All eyes turned to the Xaositect, never previously known as any sort of expert on raising the dead, or clerical magic at all.

    “You know, speaking as a person who never cast a single prayer in her life, even by accident…” She said as the tips of her ears went a shade red. “But I know clerics! Like Florian, and Settys, and maybe Skalliska, and that one frumpy cleric of Tyr who called me a rotten dirty heretic a few years ago. Didn’t get along with her all that well, and she didn’t particularly care for the mural we decided to draw in her chapel, but that’s neither here nor now.”

    She paused. “What was I talking about again?”

    Tristol patted her on the head.

    “It hasn’t been too long right?” Ficklebarb said, like a small child trying to rationalize the death of a pet they’d been told had “joined the circus”. “We can pay a priest to bring them back to life. They didn’t get turned to stone, or turned into zombies, or anything like that. It’s not too late is it?”

    Leobtav rubbed the pseudodragon’s head. “We’ll do everything we can. And with Florian and Settys here, we can do it even before we have camp put back together.”

    “Really?” Ficklebarb lifted his head up and turned a smile in the two clerics’ direction.

    All said, the tiny drake seemed pretty torn up by having watched the worst of the attack as it happened, and he looked physically drained by it all: his wingtips drooped ever so slightly, his eyes were a bit rheumy, and his tail a little less active than it had been before the attack.

    “We’ll do our best.” Florian said. “I promise.”


    Twenty minutes later, they had the least damaged body laid on a table in one of the repaired tents. A sheet covered most of the corpse to prevent any of the obvious wounds from showing, but the face was visible and with the mouth opened and eyes pressed shut, they almost looked as if they were sleeping.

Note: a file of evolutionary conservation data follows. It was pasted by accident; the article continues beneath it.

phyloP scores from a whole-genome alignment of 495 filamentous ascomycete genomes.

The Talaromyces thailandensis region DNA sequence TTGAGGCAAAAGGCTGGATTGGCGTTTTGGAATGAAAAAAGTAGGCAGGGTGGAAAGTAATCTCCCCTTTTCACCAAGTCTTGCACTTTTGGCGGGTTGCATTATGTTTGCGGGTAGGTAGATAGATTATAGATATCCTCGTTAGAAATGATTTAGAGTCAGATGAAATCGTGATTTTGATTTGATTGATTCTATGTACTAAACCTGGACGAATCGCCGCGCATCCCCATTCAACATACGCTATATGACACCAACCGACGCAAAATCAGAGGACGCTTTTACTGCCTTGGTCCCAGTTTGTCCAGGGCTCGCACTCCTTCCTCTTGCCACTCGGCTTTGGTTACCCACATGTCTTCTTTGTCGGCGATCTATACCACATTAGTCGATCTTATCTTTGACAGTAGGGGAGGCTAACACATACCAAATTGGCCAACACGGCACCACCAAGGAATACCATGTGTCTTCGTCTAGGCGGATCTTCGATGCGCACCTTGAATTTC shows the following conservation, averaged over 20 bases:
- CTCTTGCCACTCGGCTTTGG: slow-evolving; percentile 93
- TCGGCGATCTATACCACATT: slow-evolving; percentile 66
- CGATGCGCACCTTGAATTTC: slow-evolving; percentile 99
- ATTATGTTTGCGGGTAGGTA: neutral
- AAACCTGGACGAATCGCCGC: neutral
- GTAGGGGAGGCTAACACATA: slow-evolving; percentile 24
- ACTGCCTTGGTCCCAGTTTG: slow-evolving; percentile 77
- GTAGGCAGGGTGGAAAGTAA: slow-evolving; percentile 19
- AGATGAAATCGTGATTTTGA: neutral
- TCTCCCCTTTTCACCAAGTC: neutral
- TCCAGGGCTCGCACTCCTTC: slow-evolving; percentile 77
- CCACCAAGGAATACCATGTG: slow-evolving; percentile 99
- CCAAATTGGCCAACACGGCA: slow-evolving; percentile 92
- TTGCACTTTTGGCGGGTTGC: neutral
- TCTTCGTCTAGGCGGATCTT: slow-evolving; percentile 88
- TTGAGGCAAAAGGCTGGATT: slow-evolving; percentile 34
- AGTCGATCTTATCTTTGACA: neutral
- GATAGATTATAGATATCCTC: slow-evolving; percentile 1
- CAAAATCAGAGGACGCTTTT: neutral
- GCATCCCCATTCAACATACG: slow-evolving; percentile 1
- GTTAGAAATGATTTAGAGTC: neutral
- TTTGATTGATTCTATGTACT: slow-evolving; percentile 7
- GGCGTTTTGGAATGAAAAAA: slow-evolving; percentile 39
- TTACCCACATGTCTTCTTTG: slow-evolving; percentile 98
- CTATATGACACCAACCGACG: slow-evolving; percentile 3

Settys dabbed a stylus in a small vial of ink and delicately painted the elaborate pictograms of his religion across the corpse’s forehead, writing their name within a cartouche and invoking the names of Anubis, Osiris, Nephthys, and Thoth in calling their soul back from the light of Heliopolis.

    The cleric/paladin lit incense and whispered a prayer as he proceeded through each stage of the ritual, calling the dead man’s name and asking each of his pantheon’s gods to shepherd the soul back to a restored physical body, watching over the man’s spirit as it made its journey back to the flesh. The ritual was elaborate, precise, and respectful, but as he spoke the last words of the prayer and closed the corpse’s mouth as the spirit should have made its way back into the body, absolutely nothing happened.

    Settys sighed and looked away as Florian gave him a confused look.